The Past, Present and Future of Luar

by Joshua Graham on 2 May 2023

Founded by award-winning designer Raul Lopez, Luar has become one of New York City’s most talked about burgeoning brands and is in the running for this year's LVMH Prize. We caught up with the designer to discuss his Hood By Air origins, creating an it-bag and the different eras that inspire him.

Founded by award-winning designer Raul Lopez, Luar has become one of New York City’s most talked about burgeoning brands and is in the running for this year's LVMH Prize. We caught up with the designer to discuss his Hood By Air origins, creating an it-bag and the different eras that inspire him.

When I jump on a Zoom call with Brooklyn-based designer Raul Lopez, the first Monday of May is only weeks away. Naturally, I have to ask who the founder of Luar (a palindrome of Lopez’s first name) has chosen as his Met Gala date which he tells me is model and fellow New Yorker Paloma Elsesser. ‘It’s full circle. I’ve known her since she was 15’, he says. Arguably fashion’s biggest night of the year, walking the red carpet with one of the industry’s most sought-after models is just the latest career milestone for the Dominican designer.

Raul Lopez and Paloma Elsesser at the 2023 Met Gala photographed by Jamie McCarthy

In February, Luar closed out New York Fashion Week – an honour typically reserved for industry titans like Marc Jacobs or Tom Ford – with his A/W 23 collection, which was met with much critical fanfare. While by no means green to the game, having founded the label in 2011, it's only recently that the brand has found its footing after a three-season hiatus in 2019 before returning to NYFW for S/S 22. Since then his collections have consistently explored deeply personal themes around identity, class and race. Most notably, his S/S 23 show, dubbed 'La Alta Gamma' ('The High End' in Spanish) was defined by sculptural, oversized shoulders inspired by 80s power suits and the pageantry of dressing he witnessed at family gatherings growing up.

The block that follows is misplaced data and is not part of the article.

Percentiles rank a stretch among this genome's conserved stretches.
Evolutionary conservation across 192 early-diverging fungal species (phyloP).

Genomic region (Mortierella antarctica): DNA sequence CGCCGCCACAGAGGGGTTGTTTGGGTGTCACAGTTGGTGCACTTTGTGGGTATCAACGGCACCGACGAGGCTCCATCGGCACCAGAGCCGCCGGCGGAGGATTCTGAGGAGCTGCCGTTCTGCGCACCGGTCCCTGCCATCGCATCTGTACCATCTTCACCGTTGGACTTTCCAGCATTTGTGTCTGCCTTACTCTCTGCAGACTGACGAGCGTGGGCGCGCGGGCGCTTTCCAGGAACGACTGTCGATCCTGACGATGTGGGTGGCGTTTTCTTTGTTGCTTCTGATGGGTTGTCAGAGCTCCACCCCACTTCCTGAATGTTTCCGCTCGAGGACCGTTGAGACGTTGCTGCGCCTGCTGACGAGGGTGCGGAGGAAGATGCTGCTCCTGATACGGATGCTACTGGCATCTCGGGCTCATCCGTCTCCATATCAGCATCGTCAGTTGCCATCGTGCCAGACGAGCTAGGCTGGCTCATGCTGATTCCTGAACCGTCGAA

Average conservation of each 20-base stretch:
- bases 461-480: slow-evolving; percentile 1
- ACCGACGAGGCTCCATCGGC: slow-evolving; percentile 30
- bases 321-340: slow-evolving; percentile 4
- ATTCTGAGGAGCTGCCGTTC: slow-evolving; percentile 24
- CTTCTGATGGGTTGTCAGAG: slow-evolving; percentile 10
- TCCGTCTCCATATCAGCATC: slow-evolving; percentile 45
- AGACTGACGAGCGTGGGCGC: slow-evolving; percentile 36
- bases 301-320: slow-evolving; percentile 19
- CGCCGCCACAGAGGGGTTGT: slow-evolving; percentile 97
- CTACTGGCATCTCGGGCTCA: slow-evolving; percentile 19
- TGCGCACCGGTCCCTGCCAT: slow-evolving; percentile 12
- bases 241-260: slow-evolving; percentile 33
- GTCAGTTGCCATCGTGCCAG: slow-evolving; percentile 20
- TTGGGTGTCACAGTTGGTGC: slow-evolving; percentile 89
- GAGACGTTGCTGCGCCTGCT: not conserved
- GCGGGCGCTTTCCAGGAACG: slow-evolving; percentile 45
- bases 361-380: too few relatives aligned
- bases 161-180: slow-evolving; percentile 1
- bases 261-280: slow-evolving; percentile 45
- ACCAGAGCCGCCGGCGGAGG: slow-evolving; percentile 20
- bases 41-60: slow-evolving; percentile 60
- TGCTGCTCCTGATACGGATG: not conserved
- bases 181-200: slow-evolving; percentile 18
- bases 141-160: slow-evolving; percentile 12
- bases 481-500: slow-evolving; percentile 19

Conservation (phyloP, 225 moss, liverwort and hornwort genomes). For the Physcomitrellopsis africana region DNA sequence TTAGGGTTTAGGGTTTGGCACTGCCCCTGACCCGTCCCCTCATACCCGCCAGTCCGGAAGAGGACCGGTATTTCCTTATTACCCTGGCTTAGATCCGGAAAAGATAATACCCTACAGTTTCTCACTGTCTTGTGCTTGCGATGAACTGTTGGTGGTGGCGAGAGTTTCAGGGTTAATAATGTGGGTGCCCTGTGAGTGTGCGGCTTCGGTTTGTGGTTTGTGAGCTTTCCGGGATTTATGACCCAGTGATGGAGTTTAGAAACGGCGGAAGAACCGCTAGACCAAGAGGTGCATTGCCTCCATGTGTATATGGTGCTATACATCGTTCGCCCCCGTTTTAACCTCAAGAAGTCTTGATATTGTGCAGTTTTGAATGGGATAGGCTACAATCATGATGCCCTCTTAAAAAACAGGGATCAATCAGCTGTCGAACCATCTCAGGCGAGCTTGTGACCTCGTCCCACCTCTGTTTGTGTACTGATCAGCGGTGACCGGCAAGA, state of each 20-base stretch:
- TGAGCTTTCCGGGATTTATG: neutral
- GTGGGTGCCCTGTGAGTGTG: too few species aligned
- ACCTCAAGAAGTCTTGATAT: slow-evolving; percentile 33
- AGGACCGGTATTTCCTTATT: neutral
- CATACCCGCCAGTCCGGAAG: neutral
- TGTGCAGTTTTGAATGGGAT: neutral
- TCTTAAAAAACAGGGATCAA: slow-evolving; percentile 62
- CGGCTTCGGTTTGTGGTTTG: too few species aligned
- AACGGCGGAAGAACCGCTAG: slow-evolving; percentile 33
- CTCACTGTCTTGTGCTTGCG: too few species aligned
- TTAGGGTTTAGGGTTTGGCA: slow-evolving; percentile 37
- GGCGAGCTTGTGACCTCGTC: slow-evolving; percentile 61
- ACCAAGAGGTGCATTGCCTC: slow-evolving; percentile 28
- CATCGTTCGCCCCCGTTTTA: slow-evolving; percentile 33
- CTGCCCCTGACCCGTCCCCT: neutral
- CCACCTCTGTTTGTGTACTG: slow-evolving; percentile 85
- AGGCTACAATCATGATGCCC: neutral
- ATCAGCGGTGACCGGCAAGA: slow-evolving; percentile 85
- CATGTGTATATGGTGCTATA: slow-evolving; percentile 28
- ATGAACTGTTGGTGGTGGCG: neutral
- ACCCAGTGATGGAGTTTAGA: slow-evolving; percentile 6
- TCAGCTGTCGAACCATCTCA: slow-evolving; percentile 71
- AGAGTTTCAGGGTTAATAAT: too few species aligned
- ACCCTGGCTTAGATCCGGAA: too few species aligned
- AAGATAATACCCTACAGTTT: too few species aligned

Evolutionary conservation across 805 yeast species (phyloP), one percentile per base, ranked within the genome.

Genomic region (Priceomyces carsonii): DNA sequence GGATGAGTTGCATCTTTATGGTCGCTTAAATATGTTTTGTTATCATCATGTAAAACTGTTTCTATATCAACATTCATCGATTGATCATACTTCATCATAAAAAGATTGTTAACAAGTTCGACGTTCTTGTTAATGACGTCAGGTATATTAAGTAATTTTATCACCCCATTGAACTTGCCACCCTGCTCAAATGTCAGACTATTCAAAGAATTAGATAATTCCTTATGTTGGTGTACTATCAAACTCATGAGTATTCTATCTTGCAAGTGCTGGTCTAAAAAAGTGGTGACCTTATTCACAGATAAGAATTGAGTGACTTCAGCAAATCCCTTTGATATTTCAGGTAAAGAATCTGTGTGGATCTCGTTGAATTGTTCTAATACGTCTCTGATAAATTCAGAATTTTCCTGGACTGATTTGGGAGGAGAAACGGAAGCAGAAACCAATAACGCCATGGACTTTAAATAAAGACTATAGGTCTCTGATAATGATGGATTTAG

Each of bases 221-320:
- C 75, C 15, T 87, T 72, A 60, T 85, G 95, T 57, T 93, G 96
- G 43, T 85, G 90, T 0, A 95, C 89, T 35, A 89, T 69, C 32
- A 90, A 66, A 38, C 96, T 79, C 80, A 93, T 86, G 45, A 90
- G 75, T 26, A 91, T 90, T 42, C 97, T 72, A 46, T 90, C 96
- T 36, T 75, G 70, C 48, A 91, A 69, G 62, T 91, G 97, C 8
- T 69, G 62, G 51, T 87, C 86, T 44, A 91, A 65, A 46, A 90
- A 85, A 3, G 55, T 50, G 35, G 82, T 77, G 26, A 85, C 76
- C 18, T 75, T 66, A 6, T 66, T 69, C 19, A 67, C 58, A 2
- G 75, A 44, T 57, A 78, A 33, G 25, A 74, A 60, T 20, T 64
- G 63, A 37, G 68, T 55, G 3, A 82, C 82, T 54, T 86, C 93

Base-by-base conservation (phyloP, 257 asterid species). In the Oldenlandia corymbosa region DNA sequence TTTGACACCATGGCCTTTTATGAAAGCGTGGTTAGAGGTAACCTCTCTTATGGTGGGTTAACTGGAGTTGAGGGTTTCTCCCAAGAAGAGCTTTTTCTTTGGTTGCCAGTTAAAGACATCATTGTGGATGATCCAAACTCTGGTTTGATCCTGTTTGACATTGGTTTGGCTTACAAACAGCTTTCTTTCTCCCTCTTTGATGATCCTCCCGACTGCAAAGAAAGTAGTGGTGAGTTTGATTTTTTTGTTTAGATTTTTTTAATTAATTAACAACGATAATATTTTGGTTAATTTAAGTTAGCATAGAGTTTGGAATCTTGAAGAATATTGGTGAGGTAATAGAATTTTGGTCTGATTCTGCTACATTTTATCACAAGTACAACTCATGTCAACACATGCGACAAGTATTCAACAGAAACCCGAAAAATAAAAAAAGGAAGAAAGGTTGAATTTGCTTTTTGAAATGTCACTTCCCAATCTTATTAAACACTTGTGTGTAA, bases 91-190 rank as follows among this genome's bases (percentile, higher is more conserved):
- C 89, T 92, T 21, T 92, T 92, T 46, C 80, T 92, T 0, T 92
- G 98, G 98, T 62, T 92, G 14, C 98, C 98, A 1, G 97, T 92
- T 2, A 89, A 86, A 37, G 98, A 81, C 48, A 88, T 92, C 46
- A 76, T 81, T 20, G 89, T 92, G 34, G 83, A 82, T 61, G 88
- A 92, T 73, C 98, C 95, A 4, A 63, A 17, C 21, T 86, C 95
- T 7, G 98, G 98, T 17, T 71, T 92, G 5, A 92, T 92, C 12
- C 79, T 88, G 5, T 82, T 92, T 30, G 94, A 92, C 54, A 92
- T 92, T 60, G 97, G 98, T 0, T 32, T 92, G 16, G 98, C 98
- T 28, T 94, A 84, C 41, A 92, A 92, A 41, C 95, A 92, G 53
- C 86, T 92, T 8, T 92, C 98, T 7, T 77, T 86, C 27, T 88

Luar S/S 23

This time around he transformed traditional tailoring into off-shoulder, double-breasted gowns fitted with exaggerated lapels. Feathers, fur, and crystal embellishment of the brand’s cursive logo harken to old-money, uptown glamour as well as 90s hip-hop style icons like Lil Kim and Foxy Brown. Always objectively queer, the collection challenged masculine ideals with office wear staples (crisp white shirts and pinstripe trousers included) styled with sequin skirts, platform heels, and new colourways of the brand's wildly successful Ana bag (a favourite of Dua Lipa and Charli XCX) which helped Lopez secured the honour of Accessories Designer of the Year at the 2022 CFDA awards. While subverting gender norms is nothing new in today's fashion landscape, there is a distinct playful irreverence that makes Luar exciting yet approachable. A glass goblet hugged by a leather sling is fashioned into an elegant evening bag, while layered maxi skirts are fitted with elasticated waistbands not dissimilar to joggers or pyjamas.

Luar S/S 23

It was this collection that secured his spot as a finalist of the esteemed LVMH Prize this year; the only American to be honoured. ‘As a kid who didn’t go to fashion school and was sneaking into libraries, it’s kind of like a diploma’, Lopez says on reaching the final steps of the esteemed prize. In March, semi-finalists presented their collections to a panel of judges including designers like Jonathan Anderson, Kim Jones and Nicholas Ghesquière. It won’t be until June at the Louis Vuitton Foundation in Paris where the finalists will present their collections one more time, before a winner is determined. They will receive not only a cash prize of €300,000, but also year-long mentorship with the LVMH fashion family to expand their brand.

'When we were younger we dressed up to disrupt and make people uncomfortable. It’s a way of being political without saying anything.' - Raul Lopez

‘I might invoice them because I was doing a lot of mentoring there’, he jokes about giving the other finalists insight based on his own experiences. ‘They’re competing against me but at the end of the day I’m not scared.’ There is a refreshing confidence in Lopez that could only come from being a New Yorker. While it could be easily mistaken for arrogance, there is a familiarity watching him pace around his room, phone in hand, that has the conversation flowing much more like friends catching up than an inquiry into the world of the headline-making designer's life. It’s when Lopez talks about fashion he beams with inquisitive sincerity, citing the 80s, 90s, and surprisingly the Middle Ages that are inspiring him right now. ‘I like to dive into different eras and pull details and silhouettes’, he tells me before going on a tangent about peasant tops being called such, as buttons were once reserved for the aristocracy of European courtly life. A bit of fashion history I was unaware of.